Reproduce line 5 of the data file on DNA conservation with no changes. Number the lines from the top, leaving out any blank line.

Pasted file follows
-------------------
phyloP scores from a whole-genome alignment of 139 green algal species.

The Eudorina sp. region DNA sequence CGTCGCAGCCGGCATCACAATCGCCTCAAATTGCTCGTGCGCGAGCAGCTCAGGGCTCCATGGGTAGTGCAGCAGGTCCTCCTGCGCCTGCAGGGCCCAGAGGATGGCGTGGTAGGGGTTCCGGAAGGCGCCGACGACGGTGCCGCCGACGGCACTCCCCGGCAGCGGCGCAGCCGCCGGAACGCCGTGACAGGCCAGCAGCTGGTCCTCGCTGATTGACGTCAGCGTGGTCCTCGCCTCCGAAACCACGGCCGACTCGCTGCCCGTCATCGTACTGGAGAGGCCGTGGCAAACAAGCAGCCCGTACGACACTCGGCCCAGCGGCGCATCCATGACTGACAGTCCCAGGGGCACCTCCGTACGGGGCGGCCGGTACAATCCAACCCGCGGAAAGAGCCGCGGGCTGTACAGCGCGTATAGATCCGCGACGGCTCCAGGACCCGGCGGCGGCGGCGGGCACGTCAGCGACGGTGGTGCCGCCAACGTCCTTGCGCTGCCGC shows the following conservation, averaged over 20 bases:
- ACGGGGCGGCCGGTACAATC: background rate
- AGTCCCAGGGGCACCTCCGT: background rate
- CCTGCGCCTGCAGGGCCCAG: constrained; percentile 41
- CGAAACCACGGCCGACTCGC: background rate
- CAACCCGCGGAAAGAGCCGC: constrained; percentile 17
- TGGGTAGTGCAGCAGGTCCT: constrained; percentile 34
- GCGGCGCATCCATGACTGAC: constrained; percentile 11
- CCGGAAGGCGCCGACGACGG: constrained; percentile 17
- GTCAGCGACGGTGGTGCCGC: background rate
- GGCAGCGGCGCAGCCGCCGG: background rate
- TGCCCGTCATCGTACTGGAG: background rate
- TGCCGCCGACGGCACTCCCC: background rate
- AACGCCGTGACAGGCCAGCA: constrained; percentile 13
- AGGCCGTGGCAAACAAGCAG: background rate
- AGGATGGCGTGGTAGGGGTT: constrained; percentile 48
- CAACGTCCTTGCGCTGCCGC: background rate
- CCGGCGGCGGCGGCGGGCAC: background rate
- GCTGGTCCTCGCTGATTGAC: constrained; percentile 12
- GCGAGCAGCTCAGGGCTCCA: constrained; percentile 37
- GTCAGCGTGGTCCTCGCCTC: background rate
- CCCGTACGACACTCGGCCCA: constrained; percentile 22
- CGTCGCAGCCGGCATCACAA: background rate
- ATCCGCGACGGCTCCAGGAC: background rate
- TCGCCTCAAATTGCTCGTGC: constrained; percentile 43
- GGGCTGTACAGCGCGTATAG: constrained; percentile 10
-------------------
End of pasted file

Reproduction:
- CCTGCGCCTGCAGGGCCCAG: constrained; percentile 41